Looking back, it seems like someone was always pissed about something in the ’90s, which is interesting considering the peaceful and prosperous political climate ushered in by the Clinton era. Sure, the budget was balanced and war felt like something of a distant memory, but that didn’t keep scores of Seattle bands from wallowing loudly in their misery or Limp Bizkit from breaking people’s faces.
But while the ’90s musical landscape was inundated with all sorts of prefabricated anger that never really carried weight against an otherwise pleasant cultural backdrop, Rage Against The Machine succeeded where so many others failed, translating their barely contained aggression into something legitimate and tangible. If the rest of the moping grunge rock lot used anger as an angle to sell records, Rage’s 1992 self-titled debut left pretense at the door and opened a vein. Over the course of 10 tracks and 52 minutes, the band reels viciously on everything from cultural imperialism to capitalism, the Zapatista Movement, Mamia Abu-Jamal, and other weighty topics over a propulsive rap-metal-funk sound that would go on to influence legions of imposters.
Now 20 years later, fans are invited to recapture the band’s landmark debut with a boxset packed with unreleased demos, select live tracks, and DVD extras. And while repackaging the album around an anniversary and fattening it with a boatload of supplemental material would seem to go against the spirit of the album, fans will have a hard time getting bogged down on principle when there’s so much untapped music to wade through.
Rage Against The Machine, even after all of these years, still sounds like a blood-thirsty predator hungry to feast. From Zack de La Rocha’s alternately funky, soulful, and downright irate speak/scream vocals to the airtight rhythm section of Tim Commerford and drummer Brad Wilk to Tom Morello’s virtuoso guitar work, the band brings a lot of seemingly disparate elements into its eclectic musical vision. There’s the sociopolitical edge of bands like Public Enemy and The Clash, the bluesy metal leanings of Led Zeppelin and the earnest, unadulterated rage (pun intended) of early ’80s D.C. hardcore heroes like Minor Threat. And yet it all comes together into a startling marvel of a record. The record’s core tracks still stand up, from album opener “Bombtrack” on through the simmering, righteous indignation of “Killing In The Name” until the final hair-raising seconds of “Freedom”. The same goes for deeper cuts like “Wake Up” and “Fistful of Steel”, which still bristle with ferocious authenticity.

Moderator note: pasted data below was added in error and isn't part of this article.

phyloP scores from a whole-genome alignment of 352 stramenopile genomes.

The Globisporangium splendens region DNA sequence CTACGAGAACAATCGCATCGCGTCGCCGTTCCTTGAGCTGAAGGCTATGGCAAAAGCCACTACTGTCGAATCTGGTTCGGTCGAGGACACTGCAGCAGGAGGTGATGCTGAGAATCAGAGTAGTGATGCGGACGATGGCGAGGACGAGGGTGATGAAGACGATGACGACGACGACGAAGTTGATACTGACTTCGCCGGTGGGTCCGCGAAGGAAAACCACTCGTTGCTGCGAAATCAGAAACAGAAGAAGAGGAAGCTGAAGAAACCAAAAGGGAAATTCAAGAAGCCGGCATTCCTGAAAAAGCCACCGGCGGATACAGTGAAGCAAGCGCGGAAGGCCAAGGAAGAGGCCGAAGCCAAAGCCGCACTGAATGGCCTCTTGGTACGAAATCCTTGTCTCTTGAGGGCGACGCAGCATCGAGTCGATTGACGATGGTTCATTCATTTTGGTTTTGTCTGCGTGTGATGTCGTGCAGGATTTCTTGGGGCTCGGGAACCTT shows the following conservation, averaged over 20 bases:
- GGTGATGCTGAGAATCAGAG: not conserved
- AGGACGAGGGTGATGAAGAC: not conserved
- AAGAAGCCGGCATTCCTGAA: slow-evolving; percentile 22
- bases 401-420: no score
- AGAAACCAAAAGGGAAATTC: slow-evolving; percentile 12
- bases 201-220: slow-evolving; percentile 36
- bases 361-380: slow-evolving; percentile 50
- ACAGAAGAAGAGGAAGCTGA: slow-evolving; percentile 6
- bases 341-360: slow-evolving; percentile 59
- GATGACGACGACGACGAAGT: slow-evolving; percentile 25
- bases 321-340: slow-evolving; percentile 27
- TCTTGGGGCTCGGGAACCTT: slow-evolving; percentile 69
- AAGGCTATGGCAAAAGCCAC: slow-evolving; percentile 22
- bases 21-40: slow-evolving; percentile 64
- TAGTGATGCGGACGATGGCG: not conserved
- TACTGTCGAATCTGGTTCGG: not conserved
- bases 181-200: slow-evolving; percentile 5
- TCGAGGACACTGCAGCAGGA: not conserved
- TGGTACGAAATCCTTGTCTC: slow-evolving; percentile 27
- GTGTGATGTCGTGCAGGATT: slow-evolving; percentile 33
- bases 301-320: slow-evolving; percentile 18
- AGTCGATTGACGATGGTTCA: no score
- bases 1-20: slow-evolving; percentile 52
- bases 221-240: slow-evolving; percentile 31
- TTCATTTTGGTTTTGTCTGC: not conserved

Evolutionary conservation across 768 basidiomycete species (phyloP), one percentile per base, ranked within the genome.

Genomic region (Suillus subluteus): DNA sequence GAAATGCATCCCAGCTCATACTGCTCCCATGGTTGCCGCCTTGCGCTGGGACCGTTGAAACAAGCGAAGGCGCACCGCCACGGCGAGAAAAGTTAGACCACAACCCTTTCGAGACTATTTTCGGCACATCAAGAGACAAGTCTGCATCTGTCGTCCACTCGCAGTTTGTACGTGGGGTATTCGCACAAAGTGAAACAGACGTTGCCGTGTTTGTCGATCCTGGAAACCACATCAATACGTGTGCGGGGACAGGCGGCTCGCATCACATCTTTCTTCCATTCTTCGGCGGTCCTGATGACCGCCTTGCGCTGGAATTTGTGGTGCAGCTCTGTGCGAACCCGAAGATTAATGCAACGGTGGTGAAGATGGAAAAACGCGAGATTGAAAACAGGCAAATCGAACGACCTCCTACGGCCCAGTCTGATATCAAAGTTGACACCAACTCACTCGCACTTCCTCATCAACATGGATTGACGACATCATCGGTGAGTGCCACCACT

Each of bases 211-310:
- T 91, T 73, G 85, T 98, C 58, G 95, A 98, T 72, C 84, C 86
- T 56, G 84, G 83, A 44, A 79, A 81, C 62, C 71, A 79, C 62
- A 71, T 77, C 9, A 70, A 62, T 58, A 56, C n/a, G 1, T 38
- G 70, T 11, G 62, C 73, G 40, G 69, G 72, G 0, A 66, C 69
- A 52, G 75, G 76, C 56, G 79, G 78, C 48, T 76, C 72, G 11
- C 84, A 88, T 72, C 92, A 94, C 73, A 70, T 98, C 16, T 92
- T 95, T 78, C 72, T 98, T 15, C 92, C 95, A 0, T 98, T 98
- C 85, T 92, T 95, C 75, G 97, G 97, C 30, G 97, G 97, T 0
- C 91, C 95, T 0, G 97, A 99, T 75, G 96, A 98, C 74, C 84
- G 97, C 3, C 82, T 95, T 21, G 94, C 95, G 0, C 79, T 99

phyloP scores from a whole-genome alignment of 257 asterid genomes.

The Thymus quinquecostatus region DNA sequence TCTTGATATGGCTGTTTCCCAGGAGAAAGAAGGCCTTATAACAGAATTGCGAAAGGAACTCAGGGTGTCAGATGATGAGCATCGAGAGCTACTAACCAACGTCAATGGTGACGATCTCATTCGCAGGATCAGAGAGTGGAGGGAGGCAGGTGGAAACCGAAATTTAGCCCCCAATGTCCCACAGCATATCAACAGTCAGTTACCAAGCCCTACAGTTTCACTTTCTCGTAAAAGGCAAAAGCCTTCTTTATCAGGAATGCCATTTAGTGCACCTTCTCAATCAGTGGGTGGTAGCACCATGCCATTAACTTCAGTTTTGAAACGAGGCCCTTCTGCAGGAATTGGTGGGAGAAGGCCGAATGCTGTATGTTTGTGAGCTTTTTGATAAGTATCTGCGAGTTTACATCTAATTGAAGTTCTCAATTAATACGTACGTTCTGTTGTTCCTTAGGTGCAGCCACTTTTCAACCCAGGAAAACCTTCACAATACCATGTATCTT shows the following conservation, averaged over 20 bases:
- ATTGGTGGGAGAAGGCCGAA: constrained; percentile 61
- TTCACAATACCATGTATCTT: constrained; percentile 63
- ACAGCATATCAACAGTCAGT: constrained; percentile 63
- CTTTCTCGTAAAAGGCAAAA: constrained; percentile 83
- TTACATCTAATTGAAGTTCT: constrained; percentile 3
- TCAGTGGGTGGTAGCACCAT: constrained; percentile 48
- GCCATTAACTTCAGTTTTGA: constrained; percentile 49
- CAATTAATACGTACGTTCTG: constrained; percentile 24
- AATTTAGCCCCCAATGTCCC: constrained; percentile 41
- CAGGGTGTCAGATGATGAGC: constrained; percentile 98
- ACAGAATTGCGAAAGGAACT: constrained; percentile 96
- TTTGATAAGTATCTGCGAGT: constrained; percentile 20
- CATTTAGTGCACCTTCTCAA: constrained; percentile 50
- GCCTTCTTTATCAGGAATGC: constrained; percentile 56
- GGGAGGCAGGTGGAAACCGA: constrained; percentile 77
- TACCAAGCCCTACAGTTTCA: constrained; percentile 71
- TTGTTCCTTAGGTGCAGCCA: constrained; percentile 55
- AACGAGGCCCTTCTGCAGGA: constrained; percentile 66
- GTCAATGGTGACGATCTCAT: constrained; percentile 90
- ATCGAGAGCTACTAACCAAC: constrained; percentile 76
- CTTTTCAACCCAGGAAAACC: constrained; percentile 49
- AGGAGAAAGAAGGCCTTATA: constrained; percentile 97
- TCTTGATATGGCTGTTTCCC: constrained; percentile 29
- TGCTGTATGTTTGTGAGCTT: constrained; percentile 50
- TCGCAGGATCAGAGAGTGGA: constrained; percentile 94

The demos that follow the remastered tracks don’t deviate too much from the original studio versions, but there’s a slightly rougher, unpolished quality to them that locks in with the band’s raw nature, and fans will likely appreciate a fresh take on an old favorite, even if the tweaks are subtle at best. Elsewhere, early live versions of “Bombtrack”, “Take The Power Back”, and “Bullet In The Head” bring the band’s impassioned anger vividly to life. When de La Rocha warms the crowd up with a militant lecture on the unjust treatment of Leonard Pelteir at the opening of “Bombtrack” (“Get that spotlight out of my fuckin’ eye, man,” de La Rocha spits without a hint of jocularity), it’s essentially the Rage ethos at work: This isn’t fun and games. This is movement music.
While the bonus material is nice, they won’t likely reinvent people’s appreciation for the record, which is more or less foolproof as it is. But the reissue should call people’s attention back to a record that, over time, has only grown in stature as one of the most vital and enduring musical statements of its era. And with hope for fresh Rage tracks growing dimmer and dimmer with each passing year, fans would be wise to get as much mileage out of the band’s back catalog as they can.
Essential tracks: “Bombtrack”, Killing In the Name”, “Bullet In The Head”, and “Freedom”